What is food biotechnology? Definition and examples
Food biotechnology is the use of technology to modify the genes of our food sources. Our food sources are animals, plants, and microorganisms. With food biotechnology, we create new species of animals and plants, for example, specifically animals and plants that we eat. These new species have desired nutritional, production, and marketing properties.
With food biotechnology, we use what we know about science and genetics to improve the food we eat. We also use it to improve how we produce food.
By improvement, we mean either making the food cheaper to produce, longer lasting, more disease resistant, or more nutritional.
Regarding using biotechnology to help produce the food we need, the International Food Information Council Foundation writes:
“The tools of food biotechnology include both traditional breeding techniques, such as cross-breeding and more modern methods, which involve using what we know about genes, or instructions for specific traits, to improve the quantity and quality of plant species.”
With scientific techniques, we can move desirable traits from one plant or animal to another.
Food biotechnology – brief history
Humans have been using biotechnology for thousands of years in the production and processing of food.
We have been practicing fermentation, for example, which is a form of biotechnology, for tens of thousands of years. We have been using fermentation to produce bread, beer, wine, and other alcoholic beverages.
According to the Center for Consumer Research at the University of California, Davis:
“Selective breeding of animals such as horses and dogs has been going on for centuries. Selective breeding of essential foods such as rice, corn, and wheat have created thousands of local varieties with improved yield compared to their wild ancestors.”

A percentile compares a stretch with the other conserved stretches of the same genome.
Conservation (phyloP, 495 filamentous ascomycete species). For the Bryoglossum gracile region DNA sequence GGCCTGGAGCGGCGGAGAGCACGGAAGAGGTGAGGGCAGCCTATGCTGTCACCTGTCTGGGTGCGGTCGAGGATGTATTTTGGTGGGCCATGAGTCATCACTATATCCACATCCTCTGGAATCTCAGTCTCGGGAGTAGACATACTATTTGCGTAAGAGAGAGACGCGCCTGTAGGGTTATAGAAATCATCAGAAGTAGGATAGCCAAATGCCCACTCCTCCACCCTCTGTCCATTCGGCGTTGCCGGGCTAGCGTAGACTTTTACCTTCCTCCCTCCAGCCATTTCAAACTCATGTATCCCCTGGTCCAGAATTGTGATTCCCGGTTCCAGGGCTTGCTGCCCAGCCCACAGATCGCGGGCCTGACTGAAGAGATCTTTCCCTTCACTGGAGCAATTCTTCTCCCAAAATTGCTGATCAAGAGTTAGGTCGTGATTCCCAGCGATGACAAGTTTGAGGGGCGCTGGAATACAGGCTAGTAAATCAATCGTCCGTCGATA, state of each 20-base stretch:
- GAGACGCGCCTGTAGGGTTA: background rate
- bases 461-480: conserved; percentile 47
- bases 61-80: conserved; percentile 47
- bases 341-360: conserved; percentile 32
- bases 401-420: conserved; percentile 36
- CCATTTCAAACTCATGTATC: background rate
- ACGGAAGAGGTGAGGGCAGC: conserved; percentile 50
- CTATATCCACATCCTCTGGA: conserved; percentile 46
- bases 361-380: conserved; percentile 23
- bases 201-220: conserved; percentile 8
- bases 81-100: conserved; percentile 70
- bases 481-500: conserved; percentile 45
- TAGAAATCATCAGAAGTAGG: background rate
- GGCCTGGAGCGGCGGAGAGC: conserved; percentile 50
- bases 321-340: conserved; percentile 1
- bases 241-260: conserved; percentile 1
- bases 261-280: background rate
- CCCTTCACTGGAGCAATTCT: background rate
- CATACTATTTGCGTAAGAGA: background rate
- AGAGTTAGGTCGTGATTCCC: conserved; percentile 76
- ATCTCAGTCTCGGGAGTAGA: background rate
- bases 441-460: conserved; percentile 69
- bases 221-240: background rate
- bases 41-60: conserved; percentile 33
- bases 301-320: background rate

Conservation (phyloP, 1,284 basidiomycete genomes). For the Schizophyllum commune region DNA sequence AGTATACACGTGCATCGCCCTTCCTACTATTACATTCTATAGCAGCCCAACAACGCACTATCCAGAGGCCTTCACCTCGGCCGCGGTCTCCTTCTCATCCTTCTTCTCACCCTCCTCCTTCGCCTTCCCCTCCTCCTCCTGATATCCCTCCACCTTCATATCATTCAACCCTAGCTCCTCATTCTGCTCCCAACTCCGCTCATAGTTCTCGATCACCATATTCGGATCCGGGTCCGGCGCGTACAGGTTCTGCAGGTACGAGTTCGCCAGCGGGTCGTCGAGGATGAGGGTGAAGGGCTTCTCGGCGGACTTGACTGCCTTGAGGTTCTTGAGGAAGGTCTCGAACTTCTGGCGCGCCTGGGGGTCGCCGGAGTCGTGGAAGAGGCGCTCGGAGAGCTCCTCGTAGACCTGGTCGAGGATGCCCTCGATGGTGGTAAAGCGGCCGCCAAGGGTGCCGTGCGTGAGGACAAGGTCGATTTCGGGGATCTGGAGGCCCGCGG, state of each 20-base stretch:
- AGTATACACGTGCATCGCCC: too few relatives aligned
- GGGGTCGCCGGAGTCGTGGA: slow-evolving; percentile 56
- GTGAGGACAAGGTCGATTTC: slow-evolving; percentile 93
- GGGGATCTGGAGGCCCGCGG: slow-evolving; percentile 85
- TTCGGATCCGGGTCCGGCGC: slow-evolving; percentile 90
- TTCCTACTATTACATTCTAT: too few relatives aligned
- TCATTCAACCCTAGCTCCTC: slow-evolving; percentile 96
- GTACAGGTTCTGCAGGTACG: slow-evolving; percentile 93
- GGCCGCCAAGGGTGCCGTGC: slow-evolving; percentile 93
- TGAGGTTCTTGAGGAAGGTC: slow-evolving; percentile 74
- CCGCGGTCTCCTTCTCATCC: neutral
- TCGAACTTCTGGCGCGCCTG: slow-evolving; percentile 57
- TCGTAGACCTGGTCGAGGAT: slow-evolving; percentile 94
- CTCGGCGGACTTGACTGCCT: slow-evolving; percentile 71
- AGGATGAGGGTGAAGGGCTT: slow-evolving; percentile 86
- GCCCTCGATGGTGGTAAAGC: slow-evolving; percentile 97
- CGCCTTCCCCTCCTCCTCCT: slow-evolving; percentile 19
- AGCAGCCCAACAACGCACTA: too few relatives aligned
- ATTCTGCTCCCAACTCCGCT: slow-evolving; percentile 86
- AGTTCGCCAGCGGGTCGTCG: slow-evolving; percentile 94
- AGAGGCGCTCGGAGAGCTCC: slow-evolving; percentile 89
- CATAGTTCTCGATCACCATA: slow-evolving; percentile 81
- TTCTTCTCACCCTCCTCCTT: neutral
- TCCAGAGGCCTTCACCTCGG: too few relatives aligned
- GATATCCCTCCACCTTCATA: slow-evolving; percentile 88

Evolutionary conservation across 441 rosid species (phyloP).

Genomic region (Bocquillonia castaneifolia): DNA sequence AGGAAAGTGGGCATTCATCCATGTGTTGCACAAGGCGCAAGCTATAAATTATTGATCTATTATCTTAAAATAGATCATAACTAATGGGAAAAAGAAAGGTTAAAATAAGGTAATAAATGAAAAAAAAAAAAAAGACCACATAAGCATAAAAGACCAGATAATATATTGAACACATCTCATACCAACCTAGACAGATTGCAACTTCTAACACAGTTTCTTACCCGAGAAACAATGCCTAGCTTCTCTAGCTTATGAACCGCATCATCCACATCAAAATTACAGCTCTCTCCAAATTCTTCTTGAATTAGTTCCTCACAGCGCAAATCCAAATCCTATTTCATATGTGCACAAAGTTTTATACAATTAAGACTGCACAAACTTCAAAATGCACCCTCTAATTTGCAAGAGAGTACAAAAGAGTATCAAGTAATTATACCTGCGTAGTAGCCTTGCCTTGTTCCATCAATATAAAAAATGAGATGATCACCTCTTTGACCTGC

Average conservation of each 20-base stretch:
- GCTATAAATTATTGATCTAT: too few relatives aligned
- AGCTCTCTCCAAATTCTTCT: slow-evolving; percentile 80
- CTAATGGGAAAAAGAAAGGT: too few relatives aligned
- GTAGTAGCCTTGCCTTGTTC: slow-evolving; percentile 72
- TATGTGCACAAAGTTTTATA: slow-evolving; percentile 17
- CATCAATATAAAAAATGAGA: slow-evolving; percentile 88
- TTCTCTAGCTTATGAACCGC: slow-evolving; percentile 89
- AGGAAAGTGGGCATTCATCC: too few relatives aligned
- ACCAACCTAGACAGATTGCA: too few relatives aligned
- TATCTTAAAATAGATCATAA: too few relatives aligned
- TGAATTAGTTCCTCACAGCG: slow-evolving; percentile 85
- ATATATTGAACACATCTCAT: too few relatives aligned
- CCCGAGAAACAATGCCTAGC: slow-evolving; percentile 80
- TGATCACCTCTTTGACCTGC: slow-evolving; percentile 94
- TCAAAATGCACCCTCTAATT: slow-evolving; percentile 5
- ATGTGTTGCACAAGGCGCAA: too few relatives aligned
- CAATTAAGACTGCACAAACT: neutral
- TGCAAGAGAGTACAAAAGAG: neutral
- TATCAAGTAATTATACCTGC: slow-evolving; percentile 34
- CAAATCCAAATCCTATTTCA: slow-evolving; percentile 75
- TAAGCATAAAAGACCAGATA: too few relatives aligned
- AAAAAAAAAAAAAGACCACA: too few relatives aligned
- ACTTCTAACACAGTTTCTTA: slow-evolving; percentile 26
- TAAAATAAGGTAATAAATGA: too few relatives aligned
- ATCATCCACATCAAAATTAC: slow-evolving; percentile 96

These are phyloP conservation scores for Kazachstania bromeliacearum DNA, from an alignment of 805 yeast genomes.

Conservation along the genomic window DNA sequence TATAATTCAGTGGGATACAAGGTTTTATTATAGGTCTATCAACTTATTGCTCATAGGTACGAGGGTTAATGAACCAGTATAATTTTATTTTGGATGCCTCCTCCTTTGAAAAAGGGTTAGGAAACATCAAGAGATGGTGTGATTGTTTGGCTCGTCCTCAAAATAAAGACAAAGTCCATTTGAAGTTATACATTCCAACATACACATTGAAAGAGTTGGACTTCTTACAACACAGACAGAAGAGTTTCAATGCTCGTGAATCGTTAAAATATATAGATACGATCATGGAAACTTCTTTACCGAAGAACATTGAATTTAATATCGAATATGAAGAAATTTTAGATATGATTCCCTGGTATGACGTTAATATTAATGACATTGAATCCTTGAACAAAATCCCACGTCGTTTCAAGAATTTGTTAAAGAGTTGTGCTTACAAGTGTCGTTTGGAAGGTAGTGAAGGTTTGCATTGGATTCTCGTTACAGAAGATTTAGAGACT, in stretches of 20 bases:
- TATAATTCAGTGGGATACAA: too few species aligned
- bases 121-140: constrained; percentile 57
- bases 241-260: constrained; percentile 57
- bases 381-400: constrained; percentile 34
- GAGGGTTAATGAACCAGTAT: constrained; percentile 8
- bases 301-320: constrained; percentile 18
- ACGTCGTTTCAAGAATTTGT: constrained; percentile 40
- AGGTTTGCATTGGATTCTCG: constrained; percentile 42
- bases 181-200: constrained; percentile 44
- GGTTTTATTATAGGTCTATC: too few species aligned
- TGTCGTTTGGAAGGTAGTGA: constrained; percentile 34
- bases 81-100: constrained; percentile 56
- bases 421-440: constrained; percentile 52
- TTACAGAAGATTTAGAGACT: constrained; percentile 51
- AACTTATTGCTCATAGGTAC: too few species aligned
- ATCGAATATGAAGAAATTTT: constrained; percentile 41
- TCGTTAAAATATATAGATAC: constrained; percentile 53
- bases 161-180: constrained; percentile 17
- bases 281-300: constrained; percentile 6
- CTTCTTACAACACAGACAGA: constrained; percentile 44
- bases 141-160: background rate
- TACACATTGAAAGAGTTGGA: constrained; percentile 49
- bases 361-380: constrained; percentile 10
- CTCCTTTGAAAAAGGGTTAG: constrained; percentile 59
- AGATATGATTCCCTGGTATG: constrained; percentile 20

Why is the wheat that is best for pasta different from the wheat that is best for bread? It is different because of many years of conventional breeding.
The problems with conventional breeding methods were twofold:
1. They took a very long time to give us the results we wanted.
2. They were often inefficient as well as unpredictable. In fact, they would often pass along undesirable traits with the desirable ones.
Food biotechnology today
Modern biotechnology and genetic engineering techniques, such as rDNA, allow us to do things much faster. rDNA stands for Recombinant DNA.
Genetic engineering refers to the direct manipulation of an organism’s DNA, i.e., its genes.
With rDNA, we can move a gene from one organism to another, but without the undesirable traits.
With modern scientific techniques, we can obtain crop and animal improvements in a much more predictable, controlled, and precise manner.
Benefits of food biotechnology
Food biotechnology offers many benefits for farmers, food companies, consumers, and the environment. Below are some of these benefits.
Researchers have made some foods, such as potatoes and papayas, more disease resistant.
If a crop is more resistant to disease, that means it needs less chemical spray to protect it. Less spray subsequently means less air, land, and water pollution. Water pollution is a serious global problem.
This is good for animals, plants, etc., i.e., the environment.
Thanks to biotechnology, plants can ward off insects and have a better tolerance to herbicides. Put simply; science can help plants survive better so that we subsequently get better crop yields.
In this article, the word ‘yield’ refers to agricultural output, i.e., tons of a crop per acre.
Thanks to food biotechnology, many vegetables and fruits today take longer to ripen. This means that distributors and retailers have more time to get their produce onto shelves when they are ‘just right.’
More food with less land
By the middle of this century, there will be about nine billion people on Earth. Thanks to biotechnology, we will be able to produce more food using the land we are already using.
Regarding getting more food from our land, the authors of a University of Arizona article – ‘Biotechnology and Food‘ – write:
“This way, countries do not have to devote more land to farming. In turn, developing countries can benefit most, since they will have the largest population growth.”
Scientists are getting better at accurately detecting undesirable bacteria and viruses in our food. Thanks to their technology, there will be a lower risk of food-borne illnesses. A foodborne illness is an illness we get because of something we ate.
We call foods that scientists have altered genetically GM foods. GM stands for genetically modified.
Video – Food Biotechnology
This Food Insight video talks about how safe food biotechnology is.